For the third stop in Cyprus this week, I decided to go with a meze based on cauliflower called moungra.
Mezes (or mezzes) are small plates or appetizers that are very common in the Near East and the Balkans. Some of the most famous ones include taramosalata from Greece, lahm bi ajin from Lebanon or muhammara from Syria.
In Greece and Cyprus, mezé, mezés, or mezédhes (plural) are hot or cold, spicy or savory small dishes. The most common include grilled octopus, sliced hard-boiled eggs, kalamata olives, fava beans, melitzanosalata (eggplant salad), taramosalata (cured fish roe), saganaki (fried cheese) to name a few.
There is one meze that is typical to Cypriot cuisine and that you will often find on the tables of restaurants or sold in jars at the markets in the Island of Love. This particular meze, called moungra, is pickled cauliflower.
As I was researching about moungra, I discovered that cauliflower, which is now a fairly common vegetable around the world, originally came from Cyprus and Asia Minor. It has been described by Arab botanists as early as the 6th century BC, and by Roman botanists like Pliny the Elder, as early as the 2nd century AD. Cauliflower (cauli-fiori) came to Italy through the Etruscans who came from Turkey. It was introduced to Spain by Syrian traders in the 12th century.
It became the rage at the court of Louis XIV and eventually became popular throughout the rest of Europe. Although the first European settlers introduced it to North America in the 17th century, it only became popular on the new continent after the 1920s. The British, who used to call the vegetable Cyprus colewort, actually introduced it to India in 1822 where it made it to a number of popular dishes like aloo gobi (cauliflower and potato curry).
But back to our moungra. Moungra is pickled cauliflower that is fermented over several days in a liquid made of bread dough and vinegar. Although it is enjoyed throughout the year, moungra is traditionally prepared in the households of the devout orthodox for serving on Pure Monday (or Clean Monday), the first day of the 40-day Lent fast before Easter.
We made pickles before on 196 flavors but most of the time, the preparation included just salt, water, vinegar or a combination of those, in addition to spices and herbs, such as in Serbian sarma, Salvadorian curtido, Vietnamese pickled vegetables (for banh mi), or Haitian pikliz used in poul ak nwa.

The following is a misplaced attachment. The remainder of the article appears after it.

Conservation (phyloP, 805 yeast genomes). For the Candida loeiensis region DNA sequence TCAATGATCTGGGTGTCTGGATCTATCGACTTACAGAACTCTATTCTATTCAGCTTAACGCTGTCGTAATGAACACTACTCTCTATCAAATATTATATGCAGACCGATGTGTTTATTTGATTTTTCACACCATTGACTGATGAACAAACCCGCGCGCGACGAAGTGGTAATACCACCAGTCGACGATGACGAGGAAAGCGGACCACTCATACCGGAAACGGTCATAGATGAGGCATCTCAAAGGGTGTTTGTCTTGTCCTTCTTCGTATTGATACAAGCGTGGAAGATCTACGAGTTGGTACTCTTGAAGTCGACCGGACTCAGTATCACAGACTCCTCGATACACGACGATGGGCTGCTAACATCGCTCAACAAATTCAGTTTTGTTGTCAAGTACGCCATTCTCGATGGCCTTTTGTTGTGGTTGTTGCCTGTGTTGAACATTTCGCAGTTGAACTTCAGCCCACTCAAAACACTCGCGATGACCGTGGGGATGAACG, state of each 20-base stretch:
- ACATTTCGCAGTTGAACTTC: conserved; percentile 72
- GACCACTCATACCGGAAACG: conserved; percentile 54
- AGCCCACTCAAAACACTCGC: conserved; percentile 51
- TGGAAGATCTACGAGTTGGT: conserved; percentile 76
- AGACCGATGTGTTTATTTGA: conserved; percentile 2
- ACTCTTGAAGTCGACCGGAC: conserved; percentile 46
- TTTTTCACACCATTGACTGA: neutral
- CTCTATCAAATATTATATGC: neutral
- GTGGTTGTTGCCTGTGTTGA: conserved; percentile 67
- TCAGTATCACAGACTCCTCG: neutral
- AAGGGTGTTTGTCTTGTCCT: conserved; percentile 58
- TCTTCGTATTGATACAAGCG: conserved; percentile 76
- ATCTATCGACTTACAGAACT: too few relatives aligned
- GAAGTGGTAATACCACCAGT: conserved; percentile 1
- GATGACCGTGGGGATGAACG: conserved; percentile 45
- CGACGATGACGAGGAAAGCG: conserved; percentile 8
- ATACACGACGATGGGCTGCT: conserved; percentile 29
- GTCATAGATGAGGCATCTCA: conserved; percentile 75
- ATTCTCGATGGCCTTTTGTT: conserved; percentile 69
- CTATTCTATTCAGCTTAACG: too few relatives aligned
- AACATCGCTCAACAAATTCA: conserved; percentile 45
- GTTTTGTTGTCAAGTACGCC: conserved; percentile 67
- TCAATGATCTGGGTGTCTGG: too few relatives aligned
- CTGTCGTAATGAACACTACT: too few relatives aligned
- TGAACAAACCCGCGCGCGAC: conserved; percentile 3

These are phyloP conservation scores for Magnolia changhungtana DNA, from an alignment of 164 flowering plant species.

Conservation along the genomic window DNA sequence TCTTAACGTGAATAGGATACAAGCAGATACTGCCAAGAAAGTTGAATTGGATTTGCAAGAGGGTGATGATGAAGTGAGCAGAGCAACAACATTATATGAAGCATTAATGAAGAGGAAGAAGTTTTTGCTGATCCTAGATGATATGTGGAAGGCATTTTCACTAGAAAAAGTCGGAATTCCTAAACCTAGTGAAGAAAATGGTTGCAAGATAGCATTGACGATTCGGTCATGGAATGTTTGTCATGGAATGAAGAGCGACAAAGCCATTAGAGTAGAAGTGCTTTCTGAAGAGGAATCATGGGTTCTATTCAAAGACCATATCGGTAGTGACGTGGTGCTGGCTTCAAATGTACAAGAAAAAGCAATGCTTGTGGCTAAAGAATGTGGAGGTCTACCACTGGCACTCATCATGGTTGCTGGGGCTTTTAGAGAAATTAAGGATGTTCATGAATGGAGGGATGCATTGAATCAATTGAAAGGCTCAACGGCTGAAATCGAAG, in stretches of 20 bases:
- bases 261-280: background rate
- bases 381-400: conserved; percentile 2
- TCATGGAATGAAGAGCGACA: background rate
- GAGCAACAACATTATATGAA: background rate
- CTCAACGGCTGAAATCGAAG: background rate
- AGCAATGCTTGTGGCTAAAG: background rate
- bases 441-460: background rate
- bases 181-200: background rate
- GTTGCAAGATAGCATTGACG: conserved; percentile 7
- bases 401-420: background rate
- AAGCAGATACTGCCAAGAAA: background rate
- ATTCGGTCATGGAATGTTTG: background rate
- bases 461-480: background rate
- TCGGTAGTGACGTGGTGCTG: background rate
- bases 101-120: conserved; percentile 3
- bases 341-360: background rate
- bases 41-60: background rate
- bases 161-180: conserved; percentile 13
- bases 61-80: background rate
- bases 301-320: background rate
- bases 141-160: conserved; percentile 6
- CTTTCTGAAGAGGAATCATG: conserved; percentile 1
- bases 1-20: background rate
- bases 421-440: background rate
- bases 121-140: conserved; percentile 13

For moungra, the preparation is rather unique. The recipe asks for some kind of sourdough starter, basically bread dough (including yeast) that is fermented for a few days, before cauliflower is added. Then, the cauliflower, along with spices, is pickled for another week before being ready for consumption.
Yes, it takes at least 7-10 days to prepare a good moungra, so you should plan ahead! But the end result is just divine, with a drizzle of premium olive oil and a dash of sea salt.
Not for the faint of heart… At home, only my son Elior and I loved it. My wife, who doesn’t understand the concept of good bacteria did not even touch it. Moungra definitely has a unique taste and this is exactly why I loved it!
- 1 package active dry yeast
- 1 cup warm water
- 1½ cup all-purpose flour
- 1 cauliflower (2 to 3 lb)
- 8 cups water
- 3 tablespoons white mustard seeds
- ¼ cup red wine vinegar
Dissolve yeast in ¼ cup of warm water.
Add remaining water (¾ cup) and add flour and 1 teaspoon of salt in a large glass mixing bowl. Stir until combined and smooth.
Cover bowl with plastic wrap and leave for 3 days to ferment.
Cut cauliflower into florets.
Half fill a large pot with water and add 1 tablespoon salt. Bring to a boil.
Add half the cauliflower, return to a boil then take cauliflower out with a slotted spoon. Place immediately into a bowl of cold water and drain in colander. Repeat with remaining cauliflower.
Separately, bring 8 cups of water to a boil.
Let the water cool a little then pour gradually into the fermented dough, stirring well to form a thin milky liquid.
Add red wine vinegar to liquid and stir.
Pound mustard seeds in a mortar just enough to crack them. Sprinkle a little in the base of a large sterilized glass jar.
Place some cauliflower florets in the jar and sprinkle more mustard seeds. Repeat till all the cauliflower and mustard seeds are used.
Pour milky liquid over content, covering cauliflower completely. Cover with lid or plastic wrap.
Each day for 8 days, turn cauliflower with your hand while stirring the milky liquid.
Cauliflower is then ready for eating. Drizzle good quality olive oil and a dash of salt.
Moungra will keep for one month as long as cauliflower is turned every 2 days.